School and Police Information Alliance in the works in Sugar Grove

By on May 24, 2013

by David Woehrle
SUGAR GROVE—Sugar Grove interim Police Chief Ronald Moser on Tuesday informed the Village Board that an intergovernmental agreement is in the works between the Police Department and Kaneland School District 302.

“The Kaneland School District will enter in a reporting agreement with the Police Department,” Moser said. “If we proceed, then there are guidelines. In summary, it helps the School District provide the Police Department of criminal activity of students. Also, we inform the School District of such matters if we feel it would help.”

Moser pointed out that the deal is not final. Village attorney Steve Andersson is currently reviewing the language of the agreement and collaborating with Kaneland school officials.

Village trustee Robert Bohler raised questions about specific guidelines.

“Will every little violation of a juvenile be discussed, such as local ordinance violations?” he asked.

Moser said the guidelines clearly state that if the matter is not a threat to the school or community, then the information is not disclosed.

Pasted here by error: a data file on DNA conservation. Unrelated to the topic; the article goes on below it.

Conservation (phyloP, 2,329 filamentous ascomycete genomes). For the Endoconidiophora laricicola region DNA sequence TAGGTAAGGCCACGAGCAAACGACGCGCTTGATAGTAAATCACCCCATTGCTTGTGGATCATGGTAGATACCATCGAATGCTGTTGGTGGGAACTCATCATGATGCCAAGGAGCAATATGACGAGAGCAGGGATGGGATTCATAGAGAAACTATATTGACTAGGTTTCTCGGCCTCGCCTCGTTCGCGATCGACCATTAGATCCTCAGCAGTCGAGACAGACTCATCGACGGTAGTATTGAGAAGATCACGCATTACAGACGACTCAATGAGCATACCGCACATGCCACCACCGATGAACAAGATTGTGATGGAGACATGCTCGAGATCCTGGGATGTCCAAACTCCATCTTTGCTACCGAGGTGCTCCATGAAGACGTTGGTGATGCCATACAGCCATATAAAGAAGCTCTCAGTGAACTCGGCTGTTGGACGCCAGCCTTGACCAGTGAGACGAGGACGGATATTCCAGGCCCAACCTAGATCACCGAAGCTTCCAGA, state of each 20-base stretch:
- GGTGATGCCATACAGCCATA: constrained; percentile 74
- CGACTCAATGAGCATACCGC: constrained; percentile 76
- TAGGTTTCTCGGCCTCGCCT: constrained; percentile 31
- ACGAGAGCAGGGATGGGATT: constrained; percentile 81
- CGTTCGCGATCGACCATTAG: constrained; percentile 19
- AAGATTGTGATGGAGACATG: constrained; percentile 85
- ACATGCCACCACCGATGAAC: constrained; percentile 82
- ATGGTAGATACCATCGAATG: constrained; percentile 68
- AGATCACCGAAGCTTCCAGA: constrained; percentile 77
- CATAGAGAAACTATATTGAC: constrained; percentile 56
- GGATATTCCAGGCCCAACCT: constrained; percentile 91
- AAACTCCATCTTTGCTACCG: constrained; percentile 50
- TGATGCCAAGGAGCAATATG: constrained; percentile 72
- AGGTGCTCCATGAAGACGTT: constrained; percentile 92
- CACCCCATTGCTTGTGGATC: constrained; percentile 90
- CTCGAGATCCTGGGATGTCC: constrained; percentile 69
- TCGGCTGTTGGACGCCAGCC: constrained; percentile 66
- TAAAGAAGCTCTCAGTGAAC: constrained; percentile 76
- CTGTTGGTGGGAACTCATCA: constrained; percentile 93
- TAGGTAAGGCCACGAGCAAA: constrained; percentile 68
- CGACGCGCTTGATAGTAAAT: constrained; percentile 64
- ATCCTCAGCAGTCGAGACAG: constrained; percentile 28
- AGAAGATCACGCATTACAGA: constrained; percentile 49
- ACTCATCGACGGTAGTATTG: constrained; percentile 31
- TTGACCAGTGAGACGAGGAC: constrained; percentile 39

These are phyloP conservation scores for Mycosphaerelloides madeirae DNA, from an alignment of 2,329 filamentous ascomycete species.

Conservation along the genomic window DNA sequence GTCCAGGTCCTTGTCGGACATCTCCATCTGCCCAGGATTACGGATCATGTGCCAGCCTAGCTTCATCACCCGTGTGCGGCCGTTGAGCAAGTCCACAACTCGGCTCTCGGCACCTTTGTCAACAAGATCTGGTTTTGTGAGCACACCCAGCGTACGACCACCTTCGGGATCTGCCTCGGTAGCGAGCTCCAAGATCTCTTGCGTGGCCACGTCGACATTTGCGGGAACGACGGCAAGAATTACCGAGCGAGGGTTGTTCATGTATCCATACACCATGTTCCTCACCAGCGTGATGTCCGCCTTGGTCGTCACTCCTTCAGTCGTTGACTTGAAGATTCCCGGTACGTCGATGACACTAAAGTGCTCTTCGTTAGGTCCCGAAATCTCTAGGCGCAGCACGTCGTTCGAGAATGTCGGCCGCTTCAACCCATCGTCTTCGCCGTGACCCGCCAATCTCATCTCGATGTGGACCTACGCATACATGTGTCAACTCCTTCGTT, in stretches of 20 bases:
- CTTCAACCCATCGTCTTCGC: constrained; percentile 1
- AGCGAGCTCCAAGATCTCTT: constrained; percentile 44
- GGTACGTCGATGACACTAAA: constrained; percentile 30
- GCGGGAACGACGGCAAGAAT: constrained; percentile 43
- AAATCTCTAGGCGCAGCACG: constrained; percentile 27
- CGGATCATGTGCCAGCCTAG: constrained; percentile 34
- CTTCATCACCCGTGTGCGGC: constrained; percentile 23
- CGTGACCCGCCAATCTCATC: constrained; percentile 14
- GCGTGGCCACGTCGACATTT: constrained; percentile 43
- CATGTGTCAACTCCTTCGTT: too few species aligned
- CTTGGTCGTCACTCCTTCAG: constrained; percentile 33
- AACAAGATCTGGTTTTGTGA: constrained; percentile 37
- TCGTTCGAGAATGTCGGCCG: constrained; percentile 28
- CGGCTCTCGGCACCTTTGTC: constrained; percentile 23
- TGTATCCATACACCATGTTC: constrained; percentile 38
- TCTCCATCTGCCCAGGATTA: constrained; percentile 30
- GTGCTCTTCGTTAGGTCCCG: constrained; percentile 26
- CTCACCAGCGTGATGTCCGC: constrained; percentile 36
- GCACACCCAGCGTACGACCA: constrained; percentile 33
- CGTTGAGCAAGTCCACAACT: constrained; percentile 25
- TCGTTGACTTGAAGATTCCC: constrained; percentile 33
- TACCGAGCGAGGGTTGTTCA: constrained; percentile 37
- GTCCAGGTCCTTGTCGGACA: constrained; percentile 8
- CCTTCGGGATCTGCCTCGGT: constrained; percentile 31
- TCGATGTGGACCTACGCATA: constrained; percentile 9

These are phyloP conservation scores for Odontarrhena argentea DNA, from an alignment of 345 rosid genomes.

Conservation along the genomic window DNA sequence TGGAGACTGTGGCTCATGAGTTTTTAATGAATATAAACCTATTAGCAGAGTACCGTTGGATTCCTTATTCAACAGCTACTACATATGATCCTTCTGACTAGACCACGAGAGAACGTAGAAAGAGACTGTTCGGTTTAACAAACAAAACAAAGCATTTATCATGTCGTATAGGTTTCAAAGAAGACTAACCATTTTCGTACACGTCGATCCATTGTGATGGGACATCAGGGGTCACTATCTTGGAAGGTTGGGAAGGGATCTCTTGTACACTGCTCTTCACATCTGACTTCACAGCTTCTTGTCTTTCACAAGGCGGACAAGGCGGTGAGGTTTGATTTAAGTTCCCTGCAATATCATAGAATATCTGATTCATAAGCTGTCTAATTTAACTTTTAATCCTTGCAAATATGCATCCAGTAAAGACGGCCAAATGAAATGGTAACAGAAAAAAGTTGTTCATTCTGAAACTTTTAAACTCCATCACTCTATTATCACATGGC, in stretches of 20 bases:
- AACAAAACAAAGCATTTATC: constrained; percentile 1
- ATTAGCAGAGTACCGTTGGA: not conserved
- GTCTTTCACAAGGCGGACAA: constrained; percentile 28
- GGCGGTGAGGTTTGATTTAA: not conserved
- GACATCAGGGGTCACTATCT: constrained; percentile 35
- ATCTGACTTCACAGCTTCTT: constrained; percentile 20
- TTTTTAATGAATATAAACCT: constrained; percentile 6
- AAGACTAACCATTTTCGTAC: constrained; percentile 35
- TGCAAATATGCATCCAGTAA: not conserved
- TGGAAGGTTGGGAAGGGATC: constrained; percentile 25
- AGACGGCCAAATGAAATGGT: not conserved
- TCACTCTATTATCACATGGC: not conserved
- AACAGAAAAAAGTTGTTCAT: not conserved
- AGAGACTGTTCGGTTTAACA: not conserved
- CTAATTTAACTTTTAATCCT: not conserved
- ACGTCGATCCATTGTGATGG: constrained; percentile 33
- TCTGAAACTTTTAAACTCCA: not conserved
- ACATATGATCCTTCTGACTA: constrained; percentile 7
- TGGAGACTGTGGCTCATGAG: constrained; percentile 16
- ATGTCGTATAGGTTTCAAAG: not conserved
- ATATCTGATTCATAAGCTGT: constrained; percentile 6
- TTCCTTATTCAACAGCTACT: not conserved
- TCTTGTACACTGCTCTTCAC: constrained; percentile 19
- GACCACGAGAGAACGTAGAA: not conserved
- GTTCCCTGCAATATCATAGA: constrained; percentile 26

“This measure is only to inform police and school officials of any vandalism, gang activity, violence or drug activity,” Moser said.

Village Administrator Brent Eichelberger said more clarification would be needed to move forward in any substanstial way.

“It’s my understanding that the Kaneland rules in extracurricular activities, in sports and other matters, are quite strict,” he said. “If a student is caught with a cigarette or a beer one night, will it take away from their future endeavors?”

Bohler agreed with that concern, claiming that a student’s permanent record shouldn’t be gambled with on minor offenses.

Village trustee Kevin Geary also voiced his concern with the pending agreement.

“It shouldn’t be a matter of mere tattle-telling. It should be about safety and only that,” he said.

Andersson then clarified the mission of the deal.

“This is not designed for getting students in trouble, or ruining futures. It’s about two entities, the school and the police department—the good guys—having a clear, concise conversation on dangerous crime,” Andersson said. “Most of it won’t be recorded. We will have professionals using good judgment.”

The proposal will be finalized and officially brought to the board sometime within the next month.